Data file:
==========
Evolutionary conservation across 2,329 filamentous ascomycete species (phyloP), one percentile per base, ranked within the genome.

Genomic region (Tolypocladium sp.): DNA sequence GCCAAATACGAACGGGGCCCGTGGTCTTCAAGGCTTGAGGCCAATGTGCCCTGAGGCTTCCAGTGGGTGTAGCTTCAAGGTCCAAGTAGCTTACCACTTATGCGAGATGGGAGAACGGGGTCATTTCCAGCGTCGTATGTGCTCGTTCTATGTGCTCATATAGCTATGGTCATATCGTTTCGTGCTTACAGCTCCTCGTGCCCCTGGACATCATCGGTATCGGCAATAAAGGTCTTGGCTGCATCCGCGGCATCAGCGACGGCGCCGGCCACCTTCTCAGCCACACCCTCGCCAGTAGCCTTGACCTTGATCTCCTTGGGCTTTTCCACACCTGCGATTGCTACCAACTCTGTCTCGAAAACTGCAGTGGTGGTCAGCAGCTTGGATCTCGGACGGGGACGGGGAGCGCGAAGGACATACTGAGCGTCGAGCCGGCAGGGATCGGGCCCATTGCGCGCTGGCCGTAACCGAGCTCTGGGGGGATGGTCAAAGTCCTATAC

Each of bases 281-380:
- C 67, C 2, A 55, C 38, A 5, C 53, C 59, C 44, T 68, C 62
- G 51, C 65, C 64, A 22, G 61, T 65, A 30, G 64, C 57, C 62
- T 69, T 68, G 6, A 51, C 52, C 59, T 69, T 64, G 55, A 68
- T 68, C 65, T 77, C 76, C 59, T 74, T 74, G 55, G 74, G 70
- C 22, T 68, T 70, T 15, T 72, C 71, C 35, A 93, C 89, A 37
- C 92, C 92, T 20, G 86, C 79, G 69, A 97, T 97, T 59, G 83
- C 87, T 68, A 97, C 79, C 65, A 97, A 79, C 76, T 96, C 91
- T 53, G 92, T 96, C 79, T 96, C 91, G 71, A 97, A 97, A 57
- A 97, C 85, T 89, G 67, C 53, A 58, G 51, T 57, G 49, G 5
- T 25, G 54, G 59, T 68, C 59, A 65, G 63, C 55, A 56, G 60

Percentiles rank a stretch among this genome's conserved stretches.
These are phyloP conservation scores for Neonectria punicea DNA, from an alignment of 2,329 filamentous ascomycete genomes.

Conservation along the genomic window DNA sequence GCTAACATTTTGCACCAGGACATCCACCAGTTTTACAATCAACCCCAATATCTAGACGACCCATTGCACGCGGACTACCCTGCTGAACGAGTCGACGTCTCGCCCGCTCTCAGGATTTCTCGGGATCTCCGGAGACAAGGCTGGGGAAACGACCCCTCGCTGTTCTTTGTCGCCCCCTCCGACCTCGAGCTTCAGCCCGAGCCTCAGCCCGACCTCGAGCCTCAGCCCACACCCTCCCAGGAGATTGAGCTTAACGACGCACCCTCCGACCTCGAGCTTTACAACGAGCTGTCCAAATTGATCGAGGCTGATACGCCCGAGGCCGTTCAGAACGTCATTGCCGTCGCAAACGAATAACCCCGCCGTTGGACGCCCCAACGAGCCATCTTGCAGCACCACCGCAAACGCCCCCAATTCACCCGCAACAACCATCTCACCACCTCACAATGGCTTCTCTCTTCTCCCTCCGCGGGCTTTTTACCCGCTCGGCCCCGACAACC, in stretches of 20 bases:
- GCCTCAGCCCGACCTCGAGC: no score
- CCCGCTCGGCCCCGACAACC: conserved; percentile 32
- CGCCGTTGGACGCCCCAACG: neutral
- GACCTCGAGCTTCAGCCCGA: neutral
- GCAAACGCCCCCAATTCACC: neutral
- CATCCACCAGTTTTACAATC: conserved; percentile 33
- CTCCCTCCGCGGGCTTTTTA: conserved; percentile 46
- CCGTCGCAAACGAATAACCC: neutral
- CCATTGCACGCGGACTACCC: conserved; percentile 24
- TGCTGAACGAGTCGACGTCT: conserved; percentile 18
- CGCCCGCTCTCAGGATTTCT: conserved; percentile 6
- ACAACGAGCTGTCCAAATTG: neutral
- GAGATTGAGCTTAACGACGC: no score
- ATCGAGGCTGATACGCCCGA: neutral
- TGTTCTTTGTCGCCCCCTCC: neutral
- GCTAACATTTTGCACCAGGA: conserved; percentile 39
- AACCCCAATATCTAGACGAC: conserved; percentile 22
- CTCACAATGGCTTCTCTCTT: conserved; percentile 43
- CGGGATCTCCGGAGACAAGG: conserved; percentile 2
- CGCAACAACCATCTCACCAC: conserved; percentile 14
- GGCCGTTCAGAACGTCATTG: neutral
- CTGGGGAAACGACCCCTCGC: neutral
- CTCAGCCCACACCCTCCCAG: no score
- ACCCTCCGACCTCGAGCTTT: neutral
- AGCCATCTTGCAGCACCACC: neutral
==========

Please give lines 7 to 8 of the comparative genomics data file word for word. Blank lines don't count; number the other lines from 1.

- T 68, C 65, T 77, C 76, C 59, T 74, T 74, G 55, G 74, G 70
- C 22, T 68, T 70, T 15, T 72, C 71, C 35, A 93, C 89, A 37